Saying no



“I don’t wanna do it and it’s really liberating to say no to s*** you hate.” – Hannah, GIRLS

I am going to quit training for a marathon.

At the beginning of the year, I started a pretty aggressive marathon training plan with the idea I’d do 26.2 this spring and hopefully a 50-miler before my 30th birthday in the fall. That had been my intention while still in Lesotho so I ran about five times a week to maintain fitness and then I was so excited to run my old routes at home that I was sneaking four milers into all the holiday festivities. I figured that I would need some kind of a focus, a stable to my day, as I job search and try to assemble a normal life.

It felt great to be back in training mode, at first, as I watched my milage increase and my pace get faster. Like it had in Africa, running became the one thing that I could always save for just me, which I desperately need as I muddle through this transition.

Eventually, the strain of training drained the fun out of running. Times were more important than liberation. When I could run and squeezing it in between this and that made it feel like a chore. The bitter winter bullied me into waiting until the warmest part of the day, giving my day an anxious disarray, or I had to get the miles in on the treadmill and no amount of trashy TV or inspiring music videos could relieve monotony of just three miles running into nowhere.

I had planned 14 miles for Sunday and I woke up dreading it. The cold air biting my face, the constant worry of what my time would be and if that would be on pace for goals I haven’t set yet. I snapped at family and burst into tears thinking about this one run dictating what should be a relaxing day.

This is not why I run.

I run to escape. I run to be greater than expectations for myself. I run because it makes me feel confident and beautiful. I run because I can be me.

So, I am quitting this training program. Because I have no idea where I will be come May, I actually don’t even have a goal race in mind let alone signed up for one and whatever training I do do will likely be inhibited when I am able to move. I want to run a marathon and another ultra, but right now training is doing more harm than good. I am not quitting because training is hard. Training for my ultra was downright painful but I absolutely loved it. The love is not present this time, so it’s time to let go of it.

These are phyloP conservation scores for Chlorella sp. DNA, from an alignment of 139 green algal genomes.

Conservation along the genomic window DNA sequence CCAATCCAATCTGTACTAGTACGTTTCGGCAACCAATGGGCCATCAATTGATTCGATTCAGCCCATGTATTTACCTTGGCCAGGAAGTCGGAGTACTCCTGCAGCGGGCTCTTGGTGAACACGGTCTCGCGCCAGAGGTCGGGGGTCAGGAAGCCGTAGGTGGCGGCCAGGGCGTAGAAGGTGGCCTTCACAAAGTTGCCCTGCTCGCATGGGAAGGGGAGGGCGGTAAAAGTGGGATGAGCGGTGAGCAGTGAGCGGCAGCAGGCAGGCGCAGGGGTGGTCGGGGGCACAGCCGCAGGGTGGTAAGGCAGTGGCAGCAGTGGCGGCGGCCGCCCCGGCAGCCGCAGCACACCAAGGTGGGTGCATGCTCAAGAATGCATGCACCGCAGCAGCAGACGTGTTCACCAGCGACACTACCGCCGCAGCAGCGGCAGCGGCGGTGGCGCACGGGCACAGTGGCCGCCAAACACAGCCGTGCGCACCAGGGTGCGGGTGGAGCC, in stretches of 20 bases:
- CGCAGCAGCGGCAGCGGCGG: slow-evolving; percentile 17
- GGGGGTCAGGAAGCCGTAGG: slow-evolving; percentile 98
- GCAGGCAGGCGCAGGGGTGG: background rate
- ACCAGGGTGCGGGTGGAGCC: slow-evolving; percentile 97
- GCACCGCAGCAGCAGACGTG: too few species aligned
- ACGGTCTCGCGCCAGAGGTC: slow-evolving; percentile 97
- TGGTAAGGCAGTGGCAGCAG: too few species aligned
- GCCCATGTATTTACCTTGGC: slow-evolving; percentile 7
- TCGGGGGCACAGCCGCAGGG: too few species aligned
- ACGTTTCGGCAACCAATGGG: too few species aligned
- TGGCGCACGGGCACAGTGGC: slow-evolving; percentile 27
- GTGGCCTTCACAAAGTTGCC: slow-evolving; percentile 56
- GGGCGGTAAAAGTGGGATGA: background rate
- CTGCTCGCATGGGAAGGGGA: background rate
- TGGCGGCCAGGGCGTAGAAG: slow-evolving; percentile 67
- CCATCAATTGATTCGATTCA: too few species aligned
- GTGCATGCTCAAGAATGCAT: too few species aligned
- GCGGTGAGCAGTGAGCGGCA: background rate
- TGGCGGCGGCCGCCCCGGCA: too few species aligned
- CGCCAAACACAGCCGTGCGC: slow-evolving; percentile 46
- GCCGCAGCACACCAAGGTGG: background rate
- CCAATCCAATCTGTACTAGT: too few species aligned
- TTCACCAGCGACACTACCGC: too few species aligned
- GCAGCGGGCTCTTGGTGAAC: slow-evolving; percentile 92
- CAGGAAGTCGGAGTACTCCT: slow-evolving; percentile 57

Of course, this marathon training is a metaphor for something bigger. There are jobs that I know I can get, jobs in which I would probably do well. There are places I could move to, places that are familiar with familiar faces. But I don’t want those jobs. I don’t want to move to those places. I can predict the unhappiness and struggle in those positions and those places and I am deciding that I deserve better.

As I search for jobs, I only apply for positions that I know I could invest my passion in and at companies that I believe in. I will not apply for a job in a place that doesn’t excite me. That doesn’t mean that those aren’t great jobs in great places, but I know what’s best for me and I won’t take anything other than that.

I am saying no over and over to what I don’t want and, yes, Lena Dunham, that is freaking liberating.

Sure, my job search may take a bit longer and demand extra patience, but it will be worth it. I refuse to sacrifice my values and passion for what’s easily attainable if it is going to make me miserable. That takes a lot more courage and perseverance, but that’s my choice.

So, I will keep searching and running, but it will be on my terms. It’s good to have goals and sometimes you have to take small steps to get to those big steps, but if they make you unhappy then there is really no point.

Photo found here.

2 thoughts on “Saying no

  1. Pingback: Inspire Me | a story

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